a lock controller for receiving and adjusting said interpolation timing value from said loop filter according to a timing quality of said output signal, and providing said adjusted interpolation timing value for said loop filter to be outputted to said interpolator, said lock controller comprising:
a register for storing a backup copy of said interpolation timing value; and
a multiplexer set electrically coupled between said register and said loop filter for allowing said backup copy of said interpolation timing value in said register to be updated when said timing quality is in a good condition, and allowing said backup copy of said interpolation timing value to be read by said loop filter when said timing quality is in a bad condition.
2. The PLL device according to claim 1 wherein said lock controller further includes:
a lock detector in communication with said loop filter for outputting a restore signal when said timing quality is in the bad condition, and outputting a backup signal when said timing quality is in the good condition.
3. The PLL device according to claim 2 wherein said lock detector includes:
a timing quality test device comparing a ratio of absolute values of two immediately adjacent output signals respectively leading and following a zero crossing point with a threshold value, and optionally outputting one of an up-counting signal and a down-counting signal according to the comparing result;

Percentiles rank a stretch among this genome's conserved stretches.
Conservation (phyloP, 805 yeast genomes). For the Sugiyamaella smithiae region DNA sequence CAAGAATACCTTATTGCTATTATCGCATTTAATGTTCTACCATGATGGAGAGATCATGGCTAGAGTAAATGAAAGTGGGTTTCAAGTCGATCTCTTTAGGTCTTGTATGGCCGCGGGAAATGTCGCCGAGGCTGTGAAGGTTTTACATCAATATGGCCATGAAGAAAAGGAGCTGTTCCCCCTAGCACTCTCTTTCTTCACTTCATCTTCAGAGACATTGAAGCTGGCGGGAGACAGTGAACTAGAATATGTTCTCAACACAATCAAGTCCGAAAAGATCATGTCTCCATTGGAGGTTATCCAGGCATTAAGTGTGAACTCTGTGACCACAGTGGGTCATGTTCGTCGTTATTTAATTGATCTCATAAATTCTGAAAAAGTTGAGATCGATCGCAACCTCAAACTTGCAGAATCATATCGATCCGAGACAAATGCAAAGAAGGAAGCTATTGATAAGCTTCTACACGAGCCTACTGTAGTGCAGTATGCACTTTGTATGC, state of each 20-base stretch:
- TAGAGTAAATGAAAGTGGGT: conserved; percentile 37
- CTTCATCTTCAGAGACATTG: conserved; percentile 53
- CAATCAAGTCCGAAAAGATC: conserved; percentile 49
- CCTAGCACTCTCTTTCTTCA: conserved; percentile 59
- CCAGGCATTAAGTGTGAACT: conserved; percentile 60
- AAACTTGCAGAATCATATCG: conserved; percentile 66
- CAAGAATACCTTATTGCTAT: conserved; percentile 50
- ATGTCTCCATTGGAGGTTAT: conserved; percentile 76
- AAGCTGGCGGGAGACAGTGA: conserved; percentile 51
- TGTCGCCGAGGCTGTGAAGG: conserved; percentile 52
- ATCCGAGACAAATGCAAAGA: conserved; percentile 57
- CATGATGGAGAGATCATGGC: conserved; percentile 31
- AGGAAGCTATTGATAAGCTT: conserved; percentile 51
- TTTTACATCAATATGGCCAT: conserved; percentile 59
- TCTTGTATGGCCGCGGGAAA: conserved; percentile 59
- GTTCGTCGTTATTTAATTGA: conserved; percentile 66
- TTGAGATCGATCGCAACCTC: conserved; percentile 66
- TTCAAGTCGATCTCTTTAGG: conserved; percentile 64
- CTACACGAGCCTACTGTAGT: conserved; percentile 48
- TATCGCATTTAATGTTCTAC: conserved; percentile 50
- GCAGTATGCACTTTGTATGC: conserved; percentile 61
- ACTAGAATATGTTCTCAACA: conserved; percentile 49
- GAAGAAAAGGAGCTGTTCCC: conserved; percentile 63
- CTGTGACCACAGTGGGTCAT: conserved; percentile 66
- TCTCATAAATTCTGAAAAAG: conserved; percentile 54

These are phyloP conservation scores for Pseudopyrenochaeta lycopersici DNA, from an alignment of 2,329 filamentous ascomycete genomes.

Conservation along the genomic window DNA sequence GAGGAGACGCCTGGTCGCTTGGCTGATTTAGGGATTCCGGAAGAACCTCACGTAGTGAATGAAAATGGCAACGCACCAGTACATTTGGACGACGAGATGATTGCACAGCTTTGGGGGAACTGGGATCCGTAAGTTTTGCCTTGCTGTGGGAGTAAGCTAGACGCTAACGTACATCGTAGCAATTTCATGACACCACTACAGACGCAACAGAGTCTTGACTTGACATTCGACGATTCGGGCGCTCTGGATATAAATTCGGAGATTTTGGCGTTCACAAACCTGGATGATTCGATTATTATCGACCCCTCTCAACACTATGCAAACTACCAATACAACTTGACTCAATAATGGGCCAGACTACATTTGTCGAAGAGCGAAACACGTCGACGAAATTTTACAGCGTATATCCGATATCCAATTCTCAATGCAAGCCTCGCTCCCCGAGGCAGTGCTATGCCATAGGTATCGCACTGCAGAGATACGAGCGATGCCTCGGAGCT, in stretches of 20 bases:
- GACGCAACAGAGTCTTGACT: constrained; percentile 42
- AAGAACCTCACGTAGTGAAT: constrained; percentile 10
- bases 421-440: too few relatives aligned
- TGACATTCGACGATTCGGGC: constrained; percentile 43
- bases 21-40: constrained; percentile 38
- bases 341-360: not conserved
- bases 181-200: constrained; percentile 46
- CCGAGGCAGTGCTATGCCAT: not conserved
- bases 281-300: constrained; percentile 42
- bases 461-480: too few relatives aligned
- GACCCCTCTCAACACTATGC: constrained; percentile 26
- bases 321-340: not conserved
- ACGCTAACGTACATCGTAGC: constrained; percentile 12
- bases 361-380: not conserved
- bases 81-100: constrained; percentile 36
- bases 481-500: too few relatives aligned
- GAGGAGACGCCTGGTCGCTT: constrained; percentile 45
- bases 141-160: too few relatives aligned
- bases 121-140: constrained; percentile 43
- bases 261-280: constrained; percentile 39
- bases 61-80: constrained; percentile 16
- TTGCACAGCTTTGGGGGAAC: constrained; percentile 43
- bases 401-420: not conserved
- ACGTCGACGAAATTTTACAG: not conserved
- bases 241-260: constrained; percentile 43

an up/down counter proceeding an up-counting operation in response to said up-counting signal and a down-counting operation in response to said down-counting signal to produce a counting value; and
a comparator set electrically connected to said up/down counter, comparing said counting value of said up/down counter with a backup threshold value and a restore threshold value, outputting said backup signal in response to a first comparison result indicating said counting value crosses said backup threshold value, and outputting said restore signal in response to a second comparison result indicating said counting value crosses said restore threshold value.
4. The PLL device according to claim 1 wherein said input signal is an asynchronous sampled signal and said output signal is a synchronous sampled signal.